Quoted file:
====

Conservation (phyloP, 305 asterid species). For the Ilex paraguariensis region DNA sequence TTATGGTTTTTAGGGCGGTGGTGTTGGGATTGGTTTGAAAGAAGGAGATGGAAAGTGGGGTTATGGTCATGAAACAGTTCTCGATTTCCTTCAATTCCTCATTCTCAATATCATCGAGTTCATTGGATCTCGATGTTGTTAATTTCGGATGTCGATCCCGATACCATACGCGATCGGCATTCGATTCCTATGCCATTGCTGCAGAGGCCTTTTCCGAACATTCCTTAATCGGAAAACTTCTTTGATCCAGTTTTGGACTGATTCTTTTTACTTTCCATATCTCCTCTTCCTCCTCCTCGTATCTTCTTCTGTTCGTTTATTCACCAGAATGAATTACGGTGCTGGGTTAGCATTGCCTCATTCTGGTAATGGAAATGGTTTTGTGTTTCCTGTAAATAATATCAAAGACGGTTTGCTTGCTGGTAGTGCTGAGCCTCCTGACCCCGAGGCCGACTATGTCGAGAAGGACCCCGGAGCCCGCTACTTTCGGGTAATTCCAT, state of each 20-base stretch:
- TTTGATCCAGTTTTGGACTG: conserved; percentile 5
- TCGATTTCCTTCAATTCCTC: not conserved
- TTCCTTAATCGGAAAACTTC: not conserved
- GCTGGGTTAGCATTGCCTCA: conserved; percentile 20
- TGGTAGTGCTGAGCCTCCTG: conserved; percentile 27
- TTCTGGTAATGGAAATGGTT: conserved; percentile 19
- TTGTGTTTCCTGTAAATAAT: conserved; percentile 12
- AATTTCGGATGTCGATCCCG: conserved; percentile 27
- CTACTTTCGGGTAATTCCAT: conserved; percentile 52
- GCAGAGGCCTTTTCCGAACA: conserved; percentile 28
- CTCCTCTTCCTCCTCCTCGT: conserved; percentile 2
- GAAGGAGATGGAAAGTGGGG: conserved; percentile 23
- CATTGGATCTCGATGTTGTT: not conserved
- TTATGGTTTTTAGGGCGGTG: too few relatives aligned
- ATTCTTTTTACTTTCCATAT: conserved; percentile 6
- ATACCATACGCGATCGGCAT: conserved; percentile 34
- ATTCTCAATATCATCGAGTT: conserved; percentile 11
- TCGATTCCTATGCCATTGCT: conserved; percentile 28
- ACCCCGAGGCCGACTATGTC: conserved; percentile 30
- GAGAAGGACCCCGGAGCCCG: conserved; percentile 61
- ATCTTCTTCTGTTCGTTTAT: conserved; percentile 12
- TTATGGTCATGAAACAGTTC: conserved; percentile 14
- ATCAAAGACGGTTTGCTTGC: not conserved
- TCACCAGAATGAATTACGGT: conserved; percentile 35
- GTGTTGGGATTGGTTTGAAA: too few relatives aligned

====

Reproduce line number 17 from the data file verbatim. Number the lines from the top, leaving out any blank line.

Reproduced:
- ATACCATACGCGATCGGCAT: conserved; percentile 34